In a significant order, the Central Information Commission (CIC), has directed the Ministry of External Affairs (MEA) to provide the complete list with full details of arrested Indian and Pakistani civilians and fishermen to a Mumbai RTI activist within four weeks.
The CIC’s directions came on an appeal filed by activist Jatin Desai, an India-Pakistan peace crusader, seeking details of the full lists as submitted by the governments of the two neighbours to each other.
“Under the Agreement on Consular Access, 2008, both — India and Pakistan — exchange lists of prisoners in each other’s countries in their custody on January 1 and July 1 every year. They include both civilians and fishermen,” Desai told IANS.
Till July 2017, Desai said he was provided the exact copies of the lists exchanges by both sides vide RTI applications.
“However, when I sought copies of the lists exchanged between the two countries on January 1, 2018, I was shocked to see the Chief Public Information Officer (CPIO) of MEA giving only a small portion of data from the lists – pertaining to the names and parents’ names of the arrested civilians and fisherfolk,” Desai said.
All other details like the date and place of arrests, the charges they were slapped with, the date when they were provided consular access by both countries were ‘missing’ from the lists Desai got.
After his appeals with the MEA, finally the CIC Sudhir Bhargava gave Desai and the MEA’s CPIO a detailed hearing, on February 28, 2019.
The MEA contended that providing any other details — barring the names and parentage of the prisoners — would affect national security, and hence it was exempted from disclosure under the RTI Act, Section 8(1)(a).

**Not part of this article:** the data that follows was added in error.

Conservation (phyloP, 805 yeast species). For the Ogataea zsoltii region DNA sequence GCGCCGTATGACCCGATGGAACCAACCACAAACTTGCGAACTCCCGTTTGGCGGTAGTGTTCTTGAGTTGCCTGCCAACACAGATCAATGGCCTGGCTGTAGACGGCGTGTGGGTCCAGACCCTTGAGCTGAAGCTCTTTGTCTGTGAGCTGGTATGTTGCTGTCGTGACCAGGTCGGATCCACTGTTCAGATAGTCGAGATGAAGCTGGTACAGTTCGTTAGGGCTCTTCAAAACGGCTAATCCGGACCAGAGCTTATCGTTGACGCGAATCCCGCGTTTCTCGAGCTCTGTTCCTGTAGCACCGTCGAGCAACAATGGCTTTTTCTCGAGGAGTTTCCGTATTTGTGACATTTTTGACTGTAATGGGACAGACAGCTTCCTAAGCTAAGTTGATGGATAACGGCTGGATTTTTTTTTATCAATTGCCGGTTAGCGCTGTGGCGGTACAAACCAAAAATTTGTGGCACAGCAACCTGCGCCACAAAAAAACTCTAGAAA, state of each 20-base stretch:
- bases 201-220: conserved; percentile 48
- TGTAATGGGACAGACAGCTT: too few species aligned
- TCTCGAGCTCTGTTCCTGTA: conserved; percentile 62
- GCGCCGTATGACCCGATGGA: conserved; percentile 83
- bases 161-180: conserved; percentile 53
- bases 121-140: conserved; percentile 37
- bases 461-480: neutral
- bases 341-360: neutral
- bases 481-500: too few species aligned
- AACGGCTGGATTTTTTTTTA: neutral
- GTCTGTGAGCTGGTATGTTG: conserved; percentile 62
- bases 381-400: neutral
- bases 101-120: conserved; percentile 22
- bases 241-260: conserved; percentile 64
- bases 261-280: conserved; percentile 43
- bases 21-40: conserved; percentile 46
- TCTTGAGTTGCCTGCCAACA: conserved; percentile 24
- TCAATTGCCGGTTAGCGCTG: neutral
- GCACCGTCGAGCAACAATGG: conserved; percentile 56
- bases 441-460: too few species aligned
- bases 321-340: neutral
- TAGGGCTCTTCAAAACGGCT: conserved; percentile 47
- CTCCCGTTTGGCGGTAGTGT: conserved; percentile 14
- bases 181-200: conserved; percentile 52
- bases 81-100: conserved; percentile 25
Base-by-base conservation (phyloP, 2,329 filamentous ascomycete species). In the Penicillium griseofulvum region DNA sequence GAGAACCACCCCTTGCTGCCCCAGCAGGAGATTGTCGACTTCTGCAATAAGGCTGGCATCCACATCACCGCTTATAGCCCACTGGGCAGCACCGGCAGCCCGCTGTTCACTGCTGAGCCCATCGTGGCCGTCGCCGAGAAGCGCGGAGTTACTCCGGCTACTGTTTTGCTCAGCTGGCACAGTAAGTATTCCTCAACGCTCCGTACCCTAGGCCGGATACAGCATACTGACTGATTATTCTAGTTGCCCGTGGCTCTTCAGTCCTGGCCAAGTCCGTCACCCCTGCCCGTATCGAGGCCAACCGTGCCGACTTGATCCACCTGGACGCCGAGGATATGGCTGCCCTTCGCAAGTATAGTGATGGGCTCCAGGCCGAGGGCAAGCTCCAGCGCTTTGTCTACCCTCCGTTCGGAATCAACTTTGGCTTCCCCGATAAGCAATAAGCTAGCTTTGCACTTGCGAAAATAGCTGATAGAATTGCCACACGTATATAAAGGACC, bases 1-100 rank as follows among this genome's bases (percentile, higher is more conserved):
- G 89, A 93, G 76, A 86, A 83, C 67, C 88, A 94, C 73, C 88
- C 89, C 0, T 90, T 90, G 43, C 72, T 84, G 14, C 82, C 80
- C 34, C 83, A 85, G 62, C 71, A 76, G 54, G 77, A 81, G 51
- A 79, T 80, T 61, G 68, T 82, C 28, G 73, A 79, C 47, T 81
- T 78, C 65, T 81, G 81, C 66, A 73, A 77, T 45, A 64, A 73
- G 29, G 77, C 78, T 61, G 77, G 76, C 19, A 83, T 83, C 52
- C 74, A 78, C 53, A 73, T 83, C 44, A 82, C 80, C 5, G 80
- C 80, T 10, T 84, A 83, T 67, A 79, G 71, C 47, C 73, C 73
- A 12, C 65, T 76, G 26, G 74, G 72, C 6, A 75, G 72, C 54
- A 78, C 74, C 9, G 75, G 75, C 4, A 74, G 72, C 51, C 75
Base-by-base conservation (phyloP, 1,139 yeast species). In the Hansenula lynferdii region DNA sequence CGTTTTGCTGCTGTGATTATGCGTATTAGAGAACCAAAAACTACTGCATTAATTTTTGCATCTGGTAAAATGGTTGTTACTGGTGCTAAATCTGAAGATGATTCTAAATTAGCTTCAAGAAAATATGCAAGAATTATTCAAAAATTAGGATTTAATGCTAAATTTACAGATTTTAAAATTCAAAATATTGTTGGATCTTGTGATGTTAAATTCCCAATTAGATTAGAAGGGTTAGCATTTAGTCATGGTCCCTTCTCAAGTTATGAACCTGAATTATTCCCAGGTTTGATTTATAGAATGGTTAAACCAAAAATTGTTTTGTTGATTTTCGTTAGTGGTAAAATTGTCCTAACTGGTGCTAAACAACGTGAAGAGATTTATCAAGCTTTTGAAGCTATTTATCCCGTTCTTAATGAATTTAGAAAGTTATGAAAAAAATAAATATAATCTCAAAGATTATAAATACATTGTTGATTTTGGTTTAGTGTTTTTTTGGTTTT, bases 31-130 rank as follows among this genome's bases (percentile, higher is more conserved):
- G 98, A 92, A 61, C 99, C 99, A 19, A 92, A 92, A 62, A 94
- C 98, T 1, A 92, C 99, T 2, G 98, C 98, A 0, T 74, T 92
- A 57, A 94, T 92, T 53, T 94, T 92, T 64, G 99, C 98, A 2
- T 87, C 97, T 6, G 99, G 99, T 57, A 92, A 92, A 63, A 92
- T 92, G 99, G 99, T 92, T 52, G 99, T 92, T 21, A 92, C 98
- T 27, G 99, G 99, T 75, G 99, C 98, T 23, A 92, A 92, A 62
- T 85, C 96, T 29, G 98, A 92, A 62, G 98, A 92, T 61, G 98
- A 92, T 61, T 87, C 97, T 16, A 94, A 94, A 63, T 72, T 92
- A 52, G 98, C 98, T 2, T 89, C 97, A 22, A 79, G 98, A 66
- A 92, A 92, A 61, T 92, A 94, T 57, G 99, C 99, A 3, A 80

However, the MEA failed to explain to the CIC how disclosure of this information would affect national security.
In his order, CIC Bhargava ruled: “An information shall be ordinarily provided in the form in which it is sought unless it would disproportionately divert the resources of the public authority or would be detrimental to the safety or preservation of the record in question.”
Accordingly, he ordered the CPIO, MEA to provide the full information sought by the RTI activist within four weeks, and disposed off the appeal.
“This is an important order as the complete lists would give an idea of the arrests details, the charges they face, whether consular access was given or not within the mandatory period of three months after they were nabbed,” Desai said.
Currently, as of January 1, 2019, there are 537 Indian prisoners of which 483 are fishermen.
Similarly, there are 348 Pakistani prisoners in different Indian jails. Of them, 99 are fishermen.
Both sides use words like “Indian or believed to be Indian” or “Pakistani or believed to be Pakistani” till their citizenship details are verified, said Desai.
The full data of the prisoners also help the families of the arrested persons on both sides of the border to keep track of the progress of the cases going on against them in the courts, the kind of punishment and some indicator of when they are likely to return home, besides follow-up in case of their illness or death while in custody.
(Quaid Najmi can be contacted at firstname.lastname@example.org)
(This story has not been edited by Business Standard staff and is auto-generated from a syndicated feed.)
Updated On: March 9, 2019 15:50 IST